Roughly 150 people packed the lunchroom at Berg Elementary for the Newton Community School District Board of Education meeting Monday, many once again voicing concerns about the board’s decision to close Emerson Hough.
For more than an hour, citizens addressed the board during the public forum portion of the meeting, some calling for the board to reconsider its previous action.
“There’s still time to reverse a really bad decision,” said Andrew Stone.
Newton man Scott Hauschildt, who is wheelchair-bound, addressed the board regarding accessibility issues at Woodrow Wilson. Hauschildt recently visited the elementary and said the school reminded him of the multi-level high school he attended in Greenfield. Hauschildt struggled to access some areas of that school.
“It was four years of going to a building that spoke to me and said, ‘you don’t belong here,’” he said. “It felt that way at Woodrow Wilson.”
Hauschildt has twin sons on the way, and he wondered if they were to attend Woodrow when they reach school-age if he would have easy access to all areas in that facility during visits.
“A school should be an environment that welcomes everyone at all times,” he said.
Some speakers asked the board to outline the criteria they used in making the school closure decision. Sandy Kelly wondered if the buildings had been inspected prior to the decision.
“I don’t understand, as a taxpayer, if you didn’t have the building inspected what you used to make the decision,” she said.
Supporters of a movement to save Emerson Hough presented the board with an 870-signatures petition to reconsider the closure.
Following the public forum, the board got down to business of determining elementary boundary lines for next fall.
School Superintendent Steve McDermott formally presented the proposed boundary to the board — the same line released late last week. That boundary would divide the district into east and
west halves. The line runs south down East Eighth Street North to First Avenue. Then west to East Fifth Street South and continues to the southern end of the district. Students living on the west side of the boundary would attend Thomas Jefferson for Kindergarten through Third Grade and Woodrow Wilson for fourth through sixth grades. Those living on the east side of the boundary would attend Berg Elementary for Kindergarten through third grade and Aurora Heights for fourth through sixth grades.
McDermott outlined the process for selecting the boundary line.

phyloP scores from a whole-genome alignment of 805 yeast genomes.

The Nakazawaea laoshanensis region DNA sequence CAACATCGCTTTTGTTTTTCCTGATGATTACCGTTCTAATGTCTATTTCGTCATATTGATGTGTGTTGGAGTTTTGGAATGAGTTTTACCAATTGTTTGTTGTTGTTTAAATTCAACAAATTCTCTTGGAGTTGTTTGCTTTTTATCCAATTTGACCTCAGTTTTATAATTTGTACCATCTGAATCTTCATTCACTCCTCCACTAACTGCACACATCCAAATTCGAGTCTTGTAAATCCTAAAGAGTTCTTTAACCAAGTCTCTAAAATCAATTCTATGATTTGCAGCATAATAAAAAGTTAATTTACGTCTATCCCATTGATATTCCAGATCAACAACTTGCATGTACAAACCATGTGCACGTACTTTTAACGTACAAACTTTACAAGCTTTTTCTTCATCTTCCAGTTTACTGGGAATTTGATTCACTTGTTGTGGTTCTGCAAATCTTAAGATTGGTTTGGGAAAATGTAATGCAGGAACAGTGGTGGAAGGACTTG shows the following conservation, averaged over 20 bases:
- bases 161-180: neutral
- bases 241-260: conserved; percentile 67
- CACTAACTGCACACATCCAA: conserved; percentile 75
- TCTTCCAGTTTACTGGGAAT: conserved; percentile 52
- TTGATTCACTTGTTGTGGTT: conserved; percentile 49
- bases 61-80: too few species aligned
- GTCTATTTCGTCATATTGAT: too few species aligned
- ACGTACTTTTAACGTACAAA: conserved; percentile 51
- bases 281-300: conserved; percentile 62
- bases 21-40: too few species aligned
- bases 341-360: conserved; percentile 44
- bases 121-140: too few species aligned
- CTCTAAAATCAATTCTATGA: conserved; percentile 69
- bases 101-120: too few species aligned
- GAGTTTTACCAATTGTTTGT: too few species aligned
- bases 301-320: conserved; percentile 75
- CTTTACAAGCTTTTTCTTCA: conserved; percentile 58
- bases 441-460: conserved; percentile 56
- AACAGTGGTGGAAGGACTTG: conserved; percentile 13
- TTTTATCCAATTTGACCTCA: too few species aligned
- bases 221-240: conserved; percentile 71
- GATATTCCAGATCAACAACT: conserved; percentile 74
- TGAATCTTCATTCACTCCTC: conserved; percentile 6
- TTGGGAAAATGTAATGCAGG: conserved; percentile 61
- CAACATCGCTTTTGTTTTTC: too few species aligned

“We’re looking at number of students that live in a neighborhood,” he said.
The boundary lines were chosen with the intent of best balancing out the district. And as the population moves over time, the boundary line could be shifted. McDermott also noted that the district would continue to consider transfers for students wanting to attend a school in the other area.
Board member Darrin Hamilton asked if the boundary line would need to be changed if the school board ultimately decided to change which school was closed.
“It’ll function either way,” McDermott said. “It’ll work.”
The school board approved the boundary line unanimously and it will take effect for school next fall.
The school board also discussed how to handle the vacant school board seat left open by the resignation of Sheri Benson.
Hamilton favored allowing the open seat to be filled by special election, but other school board members questioned whether that was allowed by state code.
“I think we have to appoint or attempt to appoint as a board,” Donna Cook said.
Under Iowa law, the board is required to appoint someone by April 30 or a special election will have to take place.
The board voted 5-1 to pursue appointment. Interested candidates will be able to get applications once they are made available from the district’s Web site,
www.newton.k12.ia.us, or can call the district office at 792-5807 for more information. Applications are due to the district’s office, 807 S. Sixth Ave. W., by 4:30 p.m. Monday. The League of Women Voters will host a candidate forum on Tuesday following the deadline and the school board would need to appoint a new member during its next meeting on April 26 to stay ahead of the deadline.
The school board approved the budget for the upcoming year, including a $16.66 levy, which represents a 10 cent increase from this current year’s rate of $16.56 per $1,000 of assessed value. Combined with the increased residential rollback and the state equalization order, the owner of an $85,000 Newton home — now assessed at $90,100 — would see an increase of about $62 on the school portion of their property taxes.
Andy Karr can be contacted at 792-3121 ext. 434 or via e-mail at email@example.com.